9:58 a.m. ET — Los Angeles County revealed its list of safety protocols for restarting film and television production late Thursday. The county’s strict rules include health checks, social distancing and the use of personal protective equipment on sets.

Scenes that require prolonged physical contact, like fight scenes or sex scenes, are being discouraged and actors are being instructed to remain “as silent as possible to avoid spreading droplets through talking.” Large gatherings of background actors for scenes are also being discouraged by the county.

Many of the restrictions, while needed for safety, could impede certain productions from restarting, as many scenes in established scripts may not be able to be filmed as written. —Sarah Whitten

Dow jumps more than 600 points as Wall Street rebounds from its biggest sell-off since March

9:37 a.m. ET — Stocks started the day higher and clawed back some of the sharp losses from Wall Street’s worst day since March, reports CNBC’s Fred Imbert and Eustance Huang. The Dow Jones Industrial Average opened 684 points higher, or 2.8%. The S&P 500 gained 2.6% while the Nasdaq Composite advanced 2.4%. —Melodie Warner 

New cases by region 

Coronavirus mortgage bailouts fall for the second week

8:22 a.m. ET — Coronavirus-related mortgage relief programs saw the number of borrowers decrease for the second straight week, CNBC’s Diana Olick reports.

Borrowers fell by 77,000 from last week and are now down 112,000 since the peak week of May 22, with loans financed by Fannie Mae and Freddie Mac showing the greatest decrease.

These programs allow borrowers to delay monthly payments for up to a year.

“With 4.6 million remaining in forbearance, there is still significant work ahead,” said Andy Walden, director of market research for Black Knight, which tracks the data. “With volumes seemingly cresting, the focus now shifts to helping those homeowners who remain in forbearance get back on track financially.”  —Suzanne Blake

British Airways to auction off art as pandemic weighs

British Airways’ announcement fell short for some frequent fliers who expressed their disappointment online.

Scott Barbour

7:18 a.m. ET — British Airways plans to auction off artwork to offset the financial damage from the coronavirus crisis.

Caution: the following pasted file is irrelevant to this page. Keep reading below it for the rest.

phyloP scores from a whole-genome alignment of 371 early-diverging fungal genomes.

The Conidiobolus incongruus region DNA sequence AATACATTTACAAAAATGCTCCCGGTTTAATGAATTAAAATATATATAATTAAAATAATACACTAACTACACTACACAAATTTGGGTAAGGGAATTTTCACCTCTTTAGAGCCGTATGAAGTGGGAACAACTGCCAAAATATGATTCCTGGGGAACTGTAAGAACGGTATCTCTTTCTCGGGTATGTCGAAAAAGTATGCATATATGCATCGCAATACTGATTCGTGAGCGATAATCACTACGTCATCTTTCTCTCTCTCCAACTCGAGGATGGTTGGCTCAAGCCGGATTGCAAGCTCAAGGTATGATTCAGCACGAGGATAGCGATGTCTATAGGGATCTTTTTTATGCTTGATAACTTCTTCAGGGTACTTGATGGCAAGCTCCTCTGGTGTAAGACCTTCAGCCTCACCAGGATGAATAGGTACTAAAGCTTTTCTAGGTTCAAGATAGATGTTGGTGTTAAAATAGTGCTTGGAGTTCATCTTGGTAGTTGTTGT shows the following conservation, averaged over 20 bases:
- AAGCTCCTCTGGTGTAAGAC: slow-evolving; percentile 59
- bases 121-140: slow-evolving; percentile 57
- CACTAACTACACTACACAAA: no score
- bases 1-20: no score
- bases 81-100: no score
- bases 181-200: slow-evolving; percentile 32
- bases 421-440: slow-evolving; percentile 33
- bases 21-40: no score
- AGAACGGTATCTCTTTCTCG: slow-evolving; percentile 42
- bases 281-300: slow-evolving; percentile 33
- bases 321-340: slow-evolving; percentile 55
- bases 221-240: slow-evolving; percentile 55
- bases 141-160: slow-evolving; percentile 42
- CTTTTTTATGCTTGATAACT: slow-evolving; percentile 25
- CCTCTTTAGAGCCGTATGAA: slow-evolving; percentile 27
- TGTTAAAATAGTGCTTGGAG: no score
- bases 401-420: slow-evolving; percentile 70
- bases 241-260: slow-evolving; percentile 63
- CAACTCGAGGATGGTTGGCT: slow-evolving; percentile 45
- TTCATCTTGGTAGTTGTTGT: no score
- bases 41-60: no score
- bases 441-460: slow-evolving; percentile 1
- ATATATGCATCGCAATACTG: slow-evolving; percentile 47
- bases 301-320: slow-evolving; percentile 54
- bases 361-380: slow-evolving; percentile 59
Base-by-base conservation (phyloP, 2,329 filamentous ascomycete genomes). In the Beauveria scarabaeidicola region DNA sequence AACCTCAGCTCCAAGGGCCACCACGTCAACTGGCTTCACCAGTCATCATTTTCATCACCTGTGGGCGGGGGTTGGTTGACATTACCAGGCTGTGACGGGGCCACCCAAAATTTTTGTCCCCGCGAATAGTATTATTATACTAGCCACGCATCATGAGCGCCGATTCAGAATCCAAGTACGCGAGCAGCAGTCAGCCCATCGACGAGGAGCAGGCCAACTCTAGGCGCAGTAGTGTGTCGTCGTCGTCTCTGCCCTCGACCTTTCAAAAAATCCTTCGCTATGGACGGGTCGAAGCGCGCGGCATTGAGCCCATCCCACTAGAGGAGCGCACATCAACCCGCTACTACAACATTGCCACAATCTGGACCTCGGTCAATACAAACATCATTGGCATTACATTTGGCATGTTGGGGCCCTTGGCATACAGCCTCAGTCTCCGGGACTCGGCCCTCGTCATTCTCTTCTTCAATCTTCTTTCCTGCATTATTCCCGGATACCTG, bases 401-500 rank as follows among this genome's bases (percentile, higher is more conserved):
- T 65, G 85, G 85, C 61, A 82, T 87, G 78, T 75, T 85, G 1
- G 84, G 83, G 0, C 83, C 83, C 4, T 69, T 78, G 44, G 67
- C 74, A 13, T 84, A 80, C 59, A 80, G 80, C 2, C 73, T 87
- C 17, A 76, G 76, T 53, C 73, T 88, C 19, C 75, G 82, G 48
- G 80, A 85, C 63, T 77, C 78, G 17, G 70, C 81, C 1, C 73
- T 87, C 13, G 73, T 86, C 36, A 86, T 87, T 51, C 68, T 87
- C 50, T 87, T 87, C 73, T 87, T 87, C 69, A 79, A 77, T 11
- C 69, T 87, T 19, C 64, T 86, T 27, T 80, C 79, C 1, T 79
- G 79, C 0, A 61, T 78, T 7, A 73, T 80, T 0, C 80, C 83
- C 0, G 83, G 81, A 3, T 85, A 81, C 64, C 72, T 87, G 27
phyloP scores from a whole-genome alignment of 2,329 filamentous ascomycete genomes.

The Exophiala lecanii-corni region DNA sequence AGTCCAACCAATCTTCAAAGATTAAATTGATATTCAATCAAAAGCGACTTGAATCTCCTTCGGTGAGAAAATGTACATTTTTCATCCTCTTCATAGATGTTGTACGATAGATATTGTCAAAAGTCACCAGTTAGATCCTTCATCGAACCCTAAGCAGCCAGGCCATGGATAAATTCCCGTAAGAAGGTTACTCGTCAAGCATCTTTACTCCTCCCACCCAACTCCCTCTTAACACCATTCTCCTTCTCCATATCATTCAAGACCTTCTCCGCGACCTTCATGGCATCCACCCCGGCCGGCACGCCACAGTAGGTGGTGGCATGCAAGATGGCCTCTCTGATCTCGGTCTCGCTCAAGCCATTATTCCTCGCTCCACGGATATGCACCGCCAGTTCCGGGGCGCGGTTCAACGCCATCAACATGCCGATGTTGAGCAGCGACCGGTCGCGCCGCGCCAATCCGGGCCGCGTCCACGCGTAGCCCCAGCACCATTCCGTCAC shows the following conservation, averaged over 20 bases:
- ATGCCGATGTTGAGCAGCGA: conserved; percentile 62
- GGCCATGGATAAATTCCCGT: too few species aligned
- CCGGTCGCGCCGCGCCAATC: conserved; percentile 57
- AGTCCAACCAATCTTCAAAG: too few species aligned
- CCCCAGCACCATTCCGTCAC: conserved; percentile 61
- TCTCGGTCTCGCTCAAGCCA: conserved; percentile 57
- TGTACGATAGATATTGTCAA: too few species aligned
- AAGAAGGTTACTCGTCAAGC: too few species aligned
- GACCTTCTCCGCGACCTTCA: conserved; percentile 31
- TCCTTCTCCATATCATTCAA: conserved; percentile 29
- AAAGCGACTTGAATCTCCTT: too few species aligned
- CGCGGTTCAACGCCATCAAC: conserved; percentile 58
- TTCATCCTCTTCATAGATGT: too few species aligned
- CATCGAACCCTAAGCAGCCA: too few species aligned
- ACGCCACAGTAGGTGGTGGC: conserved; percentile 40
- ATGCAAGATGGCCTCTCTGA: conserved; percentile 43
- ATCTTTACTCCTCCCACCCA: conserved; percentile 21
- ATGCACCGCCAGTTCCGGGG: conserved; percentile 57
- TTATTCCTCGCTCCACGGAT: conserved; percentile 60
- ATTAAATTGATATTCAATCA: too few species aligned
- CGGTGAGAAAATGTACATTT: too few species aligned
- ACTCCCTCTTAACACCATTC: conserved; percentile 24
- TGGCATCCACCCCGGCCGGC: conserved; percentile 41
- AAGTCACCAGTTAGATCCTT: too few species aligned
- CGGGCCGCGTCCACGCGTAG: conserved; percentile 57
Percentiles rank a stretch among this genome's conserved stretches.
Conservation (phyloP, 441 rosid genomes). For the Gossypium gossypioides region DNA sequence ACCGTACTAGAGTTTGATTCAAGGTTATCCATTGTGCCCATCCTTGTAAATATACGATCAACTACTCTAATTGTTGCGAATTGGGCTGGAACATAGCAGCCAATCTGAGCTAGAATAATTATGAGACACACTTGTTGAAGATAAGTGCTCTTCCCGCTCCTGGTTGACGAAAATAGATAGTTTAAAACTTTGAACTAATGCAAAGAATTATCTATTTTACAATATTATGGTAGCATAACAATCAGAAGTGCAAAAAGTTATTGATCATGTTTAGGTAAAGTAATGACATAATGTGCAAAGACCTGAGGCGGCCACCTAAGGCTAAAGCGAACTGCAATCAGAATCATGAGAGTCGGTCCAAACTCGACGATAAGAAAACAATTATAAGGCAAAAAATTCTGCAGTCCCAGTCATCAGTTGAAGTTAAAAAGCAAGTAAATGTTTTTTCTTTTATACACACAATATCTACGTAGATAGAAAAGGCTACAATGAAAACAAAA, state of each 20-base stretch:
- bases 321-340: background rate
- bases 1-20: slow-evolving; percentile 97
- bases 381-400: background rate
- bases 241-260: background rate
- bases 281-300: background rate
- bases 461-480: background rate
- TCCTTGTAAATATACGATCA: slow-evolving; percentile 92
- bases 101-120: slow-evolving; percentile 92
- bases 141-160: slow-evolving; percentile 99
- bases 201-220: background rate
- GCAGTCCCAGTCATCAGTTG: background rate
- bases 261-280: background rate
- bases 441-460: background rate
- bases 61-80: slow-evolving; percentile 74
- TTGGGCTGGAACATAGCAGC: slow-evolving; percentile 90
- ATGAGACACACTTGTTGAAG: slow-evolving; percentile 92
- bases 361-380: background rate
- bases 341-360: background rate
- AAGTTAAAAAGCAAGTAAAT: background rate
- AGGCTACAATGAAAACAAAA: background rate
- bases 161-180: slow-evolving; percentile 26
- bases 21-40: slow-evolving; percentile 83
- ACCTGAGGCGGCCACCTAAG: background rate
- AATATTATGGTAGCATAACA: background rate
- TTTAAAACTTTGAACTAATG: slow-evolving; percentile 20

The auction will reportedly include works from Damien Hirst, Peter Doig and Bridget Riley, with one piece valued at over £1 million ($1.26 million), The Evening Standard first reported.

The airline has faced immense financial pressure amid the crisis, with the outbreak forcing flights to be grounded and suppressing demand for travel. At least 10 artworks from the airline’s collection, which had previously been on display in its airport lounges, will be put up for sale. —Chloe Taylor

Oregon pauses reopening as cases rise

Empty streets in downtown Portland, Oregon, on April 22, 2020.

Moriah Ratner/Bloomberg via Getty Images

7:12 a.m. ET — Oregon is placing a 7-day pause on county applications to move deeper into reopening amid a spike in new cases, Gov. Kate Brown announced on Twitter late Thursday. 

The governor began to ease restrictions on some outdoor activities on May 5 and allowed some stores to reopen with modifications on May 15. On Thursday, Oregon reported 178 new Covid-19 cases, bringing the state’s total to 5,237. Two more people died due to Covid-19, bringing the state’s death toll to 171.

“This one-week pause will give public health experts time to assess what factors are driving the spread of the virus,” Brown said in a statement on Twitter. “I will use the data we see in the next week to determine whether to lift this pause or extend it.” —Will Feuer

Read CNBC’s previous coronavirus live coverage here: UK GDP posts steepest one-month fall in April, Twitter takes down China-linked accounts spreading disinformation